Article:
Mind-set, consistent pace and continuous enthusiasm are the most important properties you could have, with maybe intelligence coming up close behind!
We all start a new project with excitement and great ideas of achievement, but maintaining an unrealistic impetus can be draining and negative, as it does take organisation and hard work! Depending on your chosen subject and what type of practical or written assignments you will need to produce, the organisation of your home life, as well as personal space, time and costs will be important.
My specific area of education is photography and I know my students begin with fervour, and rush to produce their first assignments with great enthusiasm but then this enthusiasm starts to wane as they find they need to put in consistent and genuine work! Any feedback they get is honest and fair and is judged to sustain their interest rather than diminish it. Any good course tutor should try to encourage you to continue your studies. The worst courses will take your money, promise much and hope that you do not ask for help e.g. send you your second set of course material after harsh feedback and hope that you drop out, and if your next set of material being sent to you is dependent on your assignment submissions, you can see they are on to a winner. I ensure that my students get all their course material regardless of practical submissions. Get as much as you can from your course and tutor; ask questions however silly you think they are – you have paid for it, after all. Make sure you are aware of what you are entitled to.
Points to help you get the best from your studies:
Find a space you can call your own to place course material and any books, files and papers. You may need to spread out occasionally, and a cluttered multi use table will not help to crystallise your thoughts.
If you need to use a computer, and there are few courses that don’t require this these days, ensure that no one else can tamper with your work. Have folders specific for your work or better still have a USB stick or external hard-drive to save your work on. Extensive written work should always be backed up; don’t get lazy about this, statistically, you will lose your work at some point and it would be a shame to waste all that time and effort.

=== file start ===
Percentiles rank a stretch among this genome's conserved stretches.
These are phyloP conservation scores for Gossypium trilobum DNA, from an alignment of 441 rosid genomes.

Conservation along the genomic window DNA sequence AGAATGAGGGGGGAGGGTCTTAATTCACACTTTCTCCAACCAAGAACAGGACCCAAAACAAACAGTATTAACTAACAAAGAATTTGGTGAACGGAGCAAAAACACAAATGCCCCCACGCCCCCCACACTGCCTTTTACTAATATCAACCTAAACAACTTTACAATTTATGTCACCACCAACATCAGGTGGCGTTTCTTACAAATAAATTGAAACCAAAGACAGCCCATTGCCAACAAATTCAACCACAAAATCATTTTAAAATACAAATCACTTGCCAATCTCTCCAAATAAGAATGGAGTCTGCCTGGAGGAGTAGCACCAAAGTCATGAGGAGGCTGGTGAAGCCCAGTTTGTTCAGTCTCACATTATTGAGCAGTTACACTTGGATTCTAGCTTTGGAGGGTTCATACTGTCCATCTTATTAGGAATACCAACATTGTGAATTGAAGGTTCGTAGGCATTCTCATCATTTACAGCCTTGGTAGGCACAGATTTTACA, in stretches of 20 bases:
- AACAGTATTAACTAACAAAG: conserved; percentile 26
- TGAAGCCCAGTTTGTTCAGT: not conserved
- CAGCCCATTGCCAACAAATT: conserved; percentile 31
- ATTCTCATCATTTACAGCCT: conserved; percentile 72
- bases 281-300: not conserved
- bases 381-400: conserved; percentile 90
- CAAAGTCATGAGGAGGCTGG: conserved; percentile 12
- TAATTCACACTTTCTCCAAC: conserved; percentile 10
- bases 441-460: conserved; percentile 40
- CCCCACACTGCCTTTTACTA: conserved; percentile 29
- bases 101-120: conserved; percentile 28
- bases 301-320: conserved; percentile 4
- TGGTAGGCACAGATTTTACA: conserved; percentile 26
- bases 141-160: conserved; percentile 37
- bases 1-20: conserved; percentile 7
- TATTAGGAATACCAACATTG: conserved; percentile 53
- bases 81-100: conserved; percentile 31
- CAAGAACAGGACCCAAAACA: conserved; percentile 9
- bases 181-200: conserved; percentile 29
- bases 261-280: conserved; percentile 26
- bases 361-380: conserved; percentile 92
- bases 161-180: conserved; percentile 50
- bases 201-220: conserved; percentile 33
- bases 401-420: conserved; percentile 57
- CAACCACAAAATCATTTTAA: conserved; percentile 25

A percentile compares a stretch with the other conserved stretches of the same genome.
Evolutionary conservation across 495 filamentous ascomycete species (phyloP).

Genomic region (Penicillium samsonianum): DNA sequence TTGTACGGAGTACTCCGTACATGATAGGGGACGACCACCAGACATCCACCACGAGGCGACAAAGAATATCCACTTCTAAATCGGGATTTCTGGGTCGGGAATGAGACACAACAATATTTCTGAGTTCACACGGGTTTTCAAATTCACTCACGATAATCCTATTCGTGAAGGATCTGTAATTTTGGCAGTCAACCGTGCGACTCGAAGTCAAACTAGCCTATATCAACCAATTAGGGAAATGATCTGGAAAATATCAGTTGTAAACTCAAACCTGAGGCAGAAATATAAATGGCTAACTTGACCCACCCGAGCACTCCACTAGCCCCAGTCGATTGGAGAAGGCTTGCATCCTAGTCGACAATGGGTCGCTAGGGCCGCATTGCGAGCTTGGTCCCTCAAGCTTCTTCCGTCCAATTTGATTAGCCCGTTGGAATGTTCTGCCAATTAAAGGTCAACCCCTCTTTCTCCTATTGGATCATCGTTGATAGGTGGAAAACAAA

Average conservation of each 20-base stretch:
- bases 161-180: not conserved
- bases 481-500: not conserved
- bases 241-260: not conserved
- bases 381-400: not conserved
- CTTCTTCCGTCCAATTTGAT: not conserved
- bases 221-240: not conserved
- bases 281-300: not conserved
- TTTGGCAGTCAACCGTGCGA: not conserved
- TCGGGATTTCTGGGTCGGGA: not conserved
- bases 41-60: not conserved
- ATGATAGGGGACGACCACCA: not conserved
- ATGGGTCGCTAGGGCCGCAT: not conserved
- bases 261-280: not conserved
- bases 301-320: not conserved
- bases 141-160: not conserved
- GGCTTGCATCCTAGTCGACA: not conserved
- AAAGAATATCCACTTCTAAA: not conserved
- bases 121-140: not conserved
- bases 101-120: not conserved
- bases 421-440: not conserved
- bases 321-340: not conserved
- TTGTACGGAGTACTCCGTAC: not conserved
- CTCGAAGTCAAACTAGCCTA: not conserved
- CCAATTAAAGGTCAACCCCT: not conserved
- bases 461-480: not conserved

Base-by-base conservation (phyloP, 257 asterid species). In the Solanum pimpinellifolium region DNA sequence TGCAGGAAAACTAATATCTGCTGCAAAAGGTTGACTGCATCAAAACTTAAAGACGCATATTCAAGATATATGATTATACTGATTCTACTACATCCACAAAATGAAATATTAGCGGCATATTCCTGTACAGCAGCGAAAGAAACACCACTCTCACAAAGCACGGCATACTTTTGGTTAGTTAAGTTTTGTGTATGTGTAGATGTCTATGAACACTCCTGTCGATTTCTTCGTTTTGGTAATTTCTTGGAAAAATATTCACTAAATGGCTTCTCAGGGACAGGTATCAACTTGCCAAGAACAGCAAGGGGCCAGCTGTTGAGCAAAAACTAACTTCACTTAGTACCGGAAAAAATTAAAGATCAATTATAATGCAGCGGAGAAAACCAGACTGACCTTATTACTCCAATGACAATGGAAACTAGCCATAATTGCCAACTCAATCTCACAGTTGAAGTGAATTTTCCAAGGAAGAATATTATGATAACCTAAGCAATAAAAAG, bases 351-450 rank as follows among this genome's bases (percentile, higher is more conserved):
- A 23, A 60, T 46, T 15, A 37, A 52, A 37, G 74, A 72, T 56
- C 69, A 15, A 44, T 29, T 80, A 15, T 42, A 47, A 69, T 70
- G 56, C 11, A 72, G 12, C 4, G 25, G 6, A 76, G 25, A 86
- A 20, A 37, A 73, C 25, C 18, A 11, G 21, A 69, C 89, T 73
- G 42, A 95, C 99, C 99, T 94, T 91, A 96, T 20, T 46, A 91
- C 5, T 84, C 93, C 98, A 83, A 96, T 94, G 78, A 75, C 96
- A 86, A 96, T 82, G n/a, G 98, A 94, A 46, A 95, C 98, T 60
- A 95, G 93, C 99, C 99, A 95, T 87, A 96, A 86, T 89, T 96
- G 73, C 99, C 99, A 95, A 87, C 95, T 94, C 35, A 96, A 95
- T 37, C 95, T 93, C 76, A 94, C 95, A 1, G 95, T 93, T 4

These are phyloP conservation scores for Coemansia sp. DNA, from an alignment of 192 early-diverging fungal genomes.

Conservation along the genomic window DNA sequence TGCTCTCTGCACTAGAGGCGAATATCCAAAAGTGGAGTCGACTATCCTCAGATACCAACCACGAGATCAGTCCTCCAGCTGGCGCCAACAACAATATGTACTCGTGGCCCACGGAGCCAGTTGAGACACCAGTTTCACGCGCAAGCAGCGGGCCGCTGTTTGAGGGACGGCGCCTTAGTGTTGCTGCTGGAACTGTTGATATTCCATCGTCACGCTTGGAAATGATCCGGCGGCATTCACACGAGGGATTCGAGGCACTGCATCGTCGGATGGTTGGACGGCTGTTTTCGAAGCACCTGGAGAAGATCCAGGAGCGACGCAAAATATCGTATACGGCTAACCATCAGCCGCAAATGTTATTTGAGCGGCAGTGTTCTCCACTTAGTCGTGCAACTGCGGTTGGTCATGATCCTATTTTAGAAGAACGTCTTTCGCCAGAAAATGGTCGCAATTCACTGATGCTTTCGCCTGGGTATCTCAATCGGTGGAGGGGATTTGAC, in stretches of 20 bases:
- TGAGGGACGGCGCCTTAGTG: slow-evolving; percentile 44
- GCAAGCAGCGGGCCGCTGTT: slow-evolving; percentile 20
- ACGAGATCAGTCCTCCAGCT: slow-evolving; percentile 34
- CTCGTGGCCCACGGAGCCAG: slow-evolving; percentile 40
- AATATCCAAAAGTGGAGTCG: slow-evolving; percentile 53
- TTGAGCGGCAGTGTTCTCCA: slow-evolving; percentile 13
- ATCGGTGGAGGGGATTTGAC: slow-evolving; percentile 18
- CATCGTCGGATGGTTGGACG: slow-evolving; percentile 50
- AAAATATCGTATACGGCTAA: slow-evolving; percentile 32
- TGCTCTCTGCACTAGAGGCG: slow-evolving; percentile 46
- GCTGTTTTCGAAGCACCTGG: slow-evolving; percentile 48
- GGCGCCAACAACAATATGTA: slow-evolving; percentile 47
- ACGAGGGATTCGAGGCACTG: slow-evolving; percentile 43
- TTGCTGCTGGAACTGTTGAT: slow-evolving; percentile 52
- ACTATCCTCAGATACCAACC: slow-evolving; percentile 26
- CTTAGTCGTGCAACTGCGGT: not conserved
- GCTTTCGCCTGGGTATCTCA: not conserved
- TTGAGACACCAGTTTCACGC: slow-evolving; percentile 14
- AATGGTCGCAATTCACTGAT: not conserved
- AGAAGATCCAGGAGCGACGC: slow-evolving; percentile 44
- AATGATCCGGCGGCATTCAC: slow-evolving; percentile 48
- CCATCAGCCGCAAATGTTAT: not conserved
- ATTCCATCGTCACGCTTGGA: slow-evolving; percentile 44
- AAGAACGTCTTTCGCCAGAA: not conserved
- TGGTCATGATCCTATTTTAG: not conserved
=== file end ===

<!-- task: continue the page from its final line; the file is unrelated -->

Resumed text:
Work out a timetable to pace yourself, maybe plan to work on your course the same time each week or every few days. Make sure you are not tired: the last thing a student wants to do after a hard day at work is hit the books, but it is all too easy to let one day drift into another and then you forget to do it altogether. If practical work is involved, be firm with yourself to get it done. My students often cheat by finding pictures they shot on holiday or they have in the album. They learn nothing other than how to cut corners, but they don’t get away with it!!
If you have set dates to get work in, put these dates on the calendar on the wall or on your computer and maybe with a reminder date a week or so before to give you a nudge if you can only work with deadlines.
Decide before you start how much you want to get done and reward yourself when you achieve it. Give yourself breaks as a reward. Make sure if you are working at the computer that you look around the room or actually get up and stretch your legs every hour or so to stop eye strain and muscle strain. Try to do something entirely different, this is particularly important if you are cramming for an exam. Don’t panic, either: nerves and high blood pressure will not help you learn or remember.
It is better to use a computer to produce your written work if you can, make sure you use spell check and grammar check but don’t take this for granted. A word might be spelt correctly but mean the wrong thing e.g. won and one, and this won’t be flagged up! Get someone else to read your work and see if they understand it, if they do you are on the right track. Lay your work out neatly to aid the tutor’s reading process and keep hand written work and its paper clean.
Finally, and most importantly, always read assignments and instructions at least three times and don’t do what you think they ask for, do what they do actually require or you will be penalised. You will be asked to do the work again, or worse, you will lose marks or not gain marks at all! If you’re not sure or don’t understand, ask!
Above all, enjoy your subject or there is no point taking a course at all! Good luck.